Vaughan, Laura Kelly (2005-05). Genetic diversity and species relationships in the Oryza complex and glufosinate tolerance in rice. Doctoral Dissertation. Thesis uri icon

abstract

  • The weed red rice is a major problem in rice producing areas world wide. All of the red rice in commercial rice fields in the United States has traditionally been considered to be the same species as commercial rice, Oryza sativa. However, using DNA markers it was found that most of the red rice with black hulls was sufficiently divergent to be considered a separate species. This includes TX4, a red rice ecotype that has been reported to have considerable natural tolerance to the herbicide glufosinate. TX4 is closely related to samples that have been classified as Oryza rufipogon. However, it was shown that both the TX4-like red rice from commercial fields and most of the Oryza rufipogon accessions in the US National Small Grains Collection are more accurately classified as Oryza nivara. This is significant since Oryza rufipogon is regulated under the Federal Noxious Weed Act, while Oryza nivara is not. Oryza nivara closely related to TX4 was found to be widely distributed across the rice production areas of Texas and was also found in Arkansas, Louisiana, and Mississippi. Of 240 samples from across Texas, 23 samples from six different counties were identical with TX4 with all 18 DNA markers tested. The reported glufosinate tolerance of TX4 is a potential problem since this same herbicide would be used in conjunction with genetically modified (GM) that is being developed as a method of red rice control. Thus, field, greenhouse and tissue culture studies were conducted to evaluate the degree of glufosinate tolerance in TX4. TX4 typically was severely damaged by glufosinate, but not efficiently controlled. Even with the maximum number of herbicide applications at the proposed maximum label rate, TX4 often re-sprouted and produced viable seed. Herbicide tolerance was found to be variable, but appears to be sufficient to present a problem with the use of the GM glufosinate resistant varieties currently under development, particularly when combined with variation in the response of ??sensitive?? varieties.
  • The weed red rice is a major problem in rice producing areas world wide. All of the red rice in
    commercial rice fields in the United States has traditionally been considered to be the same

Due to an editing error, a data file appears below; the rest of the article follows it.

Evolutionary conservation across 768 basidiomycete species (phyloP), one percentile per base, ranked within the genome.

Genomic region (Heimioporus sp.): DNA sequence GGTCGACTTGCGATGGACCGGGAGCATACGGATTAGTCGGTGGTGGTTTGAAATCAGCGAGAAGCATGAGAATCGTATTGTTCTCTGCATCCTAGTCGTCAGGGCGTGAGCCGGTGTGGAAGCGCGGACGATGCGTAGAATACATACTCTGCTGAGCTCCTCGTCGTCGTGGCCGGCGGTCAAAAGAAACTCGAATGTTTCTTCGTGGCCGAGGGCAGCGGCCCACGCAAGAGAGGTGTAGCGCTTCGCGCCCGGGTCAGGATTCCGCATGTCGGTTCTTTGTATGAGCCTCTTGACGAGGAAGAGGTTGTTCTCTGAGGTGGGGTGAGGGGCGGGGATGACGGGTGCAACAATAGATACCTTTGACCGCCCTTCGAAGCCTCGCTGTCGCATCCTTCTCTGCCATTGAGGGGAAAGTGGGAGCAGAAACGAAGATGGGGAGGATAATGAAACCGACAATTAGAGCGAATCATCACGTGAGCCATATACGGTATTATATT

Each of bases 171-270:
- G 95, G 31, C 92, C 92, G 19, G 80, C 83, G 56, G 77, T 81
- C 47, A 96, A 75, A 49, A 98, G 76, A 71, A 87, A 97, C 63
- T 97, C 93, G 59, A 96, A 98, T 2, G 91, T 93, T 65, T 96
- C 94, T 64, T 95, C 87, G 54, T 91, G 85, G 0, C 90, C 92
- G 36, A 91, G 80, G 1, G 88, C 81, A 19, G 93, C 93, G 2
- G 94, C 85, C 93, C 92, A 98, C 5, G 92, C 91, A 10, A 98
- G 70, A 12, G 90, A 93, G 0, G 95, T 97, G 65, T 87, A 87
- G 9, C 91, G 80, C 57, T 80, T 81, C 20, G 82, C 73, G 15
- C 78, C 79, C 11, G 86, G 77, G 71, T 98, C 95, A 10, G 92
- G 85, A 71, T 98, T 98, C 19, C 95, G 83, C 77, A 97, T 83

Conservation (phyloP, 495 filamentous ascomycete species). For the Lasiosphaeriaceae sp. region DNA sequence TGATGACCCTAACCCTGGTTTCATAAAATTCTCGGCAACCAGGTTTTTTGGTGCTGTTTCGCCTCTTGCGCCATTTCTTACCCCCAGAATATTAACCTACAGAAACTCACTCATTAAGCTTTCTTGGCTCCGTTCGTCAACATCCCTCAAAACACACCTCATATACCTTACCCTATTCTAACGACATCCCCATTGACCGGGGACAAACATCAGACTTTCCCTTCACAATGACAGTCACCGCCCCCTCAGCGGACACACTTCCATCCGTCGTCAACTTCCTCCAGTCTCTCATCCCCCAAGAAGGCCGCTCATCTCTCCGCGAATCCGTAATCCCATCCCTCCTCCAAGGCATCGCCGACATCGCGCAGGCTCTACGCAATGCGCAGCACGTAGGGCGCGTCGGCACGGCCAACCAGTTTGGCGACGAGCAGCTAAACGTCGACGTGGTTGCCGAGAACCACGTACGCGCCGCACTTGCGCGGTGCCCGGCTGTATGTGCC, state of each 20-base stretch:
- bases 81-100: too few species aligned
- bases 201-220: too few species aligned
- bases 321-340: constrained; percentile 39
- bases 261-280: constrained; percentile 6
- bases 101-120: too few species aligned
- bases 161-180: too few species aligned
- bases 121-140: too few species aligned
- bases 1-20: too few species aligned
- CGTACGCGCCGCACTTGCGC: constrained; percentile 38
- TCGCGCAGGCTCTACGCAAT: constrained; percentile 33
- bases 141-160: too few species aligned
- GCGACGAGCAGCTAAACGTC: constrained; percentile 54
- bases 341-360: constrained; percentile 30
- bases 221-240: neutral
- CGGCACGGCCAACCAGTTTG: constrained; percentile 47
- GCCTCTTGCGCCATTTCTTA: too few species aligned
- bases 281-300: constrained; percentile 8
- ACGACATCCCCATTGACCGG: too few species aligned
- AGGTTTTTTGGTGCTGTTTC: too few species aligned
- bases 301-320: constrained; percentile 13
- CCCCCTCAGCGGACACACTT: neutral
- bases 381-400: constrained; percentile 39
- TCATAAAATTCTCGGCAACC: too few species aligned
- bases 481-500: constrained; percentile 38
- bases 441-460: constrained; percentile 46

species as commercial rice, Oryza sativa. However, using DNA markers it was found that most
    of the red rice with black hulls was sufficiently divergent to be considered a separate species.
    This includes TX4, a red rice ecotype that has been reported to have considerable natural
    tolerance to the herbicide glufosinate.
    TX4 is closely related to samples that have been classified as Oryza rufipogon. However, it was
    shown that both the TX4-like red rice from commercial fields and most of the Oryza rufipogon
    accessions in the US National Small Grains Collection are more accurately classified as Oryza
    nivara. This is significant since Oryza rufipogon is regulated under the Federal Noxious Weed
    Act, while Oryza nivara is not.
    Oryza nivara closely related to TX4 was found to be widely distributed across the rice
    production areas of Texas and was also found in Arkansas, Louisiana, and Mississippi. Of 240
    samples from across Texas, 23 samples from six different counties were identical with TX4 with
    all 18 DNA markers tested.
    The reported glufosinate tolerance of TX4 is a potential problem since this same herbicide would
    be used in conjunction with genetically modified (GM) that is being developed as a method of
    red rice control. Thus, field, greenhouse and tissue culture studies were conducted to evaluate the
    degree of glufosinate tolerance in TX4. TX4 typically was severely damaged by glufosinate, but
    not efficiently controlled. Even with the maximum number of herbicide applications at the
    proposed maximum label rate, TX4 often re-sprouted and produced viable seed. Herbicide
    tolerance was found to be variable, but appears to be sufficient to present a problem with the use
    of the GM glufosinate resistant varieties currently under development, particularly when
    combined with variation in the response of ??sensitive?? varieties.

publication date

  • May 2005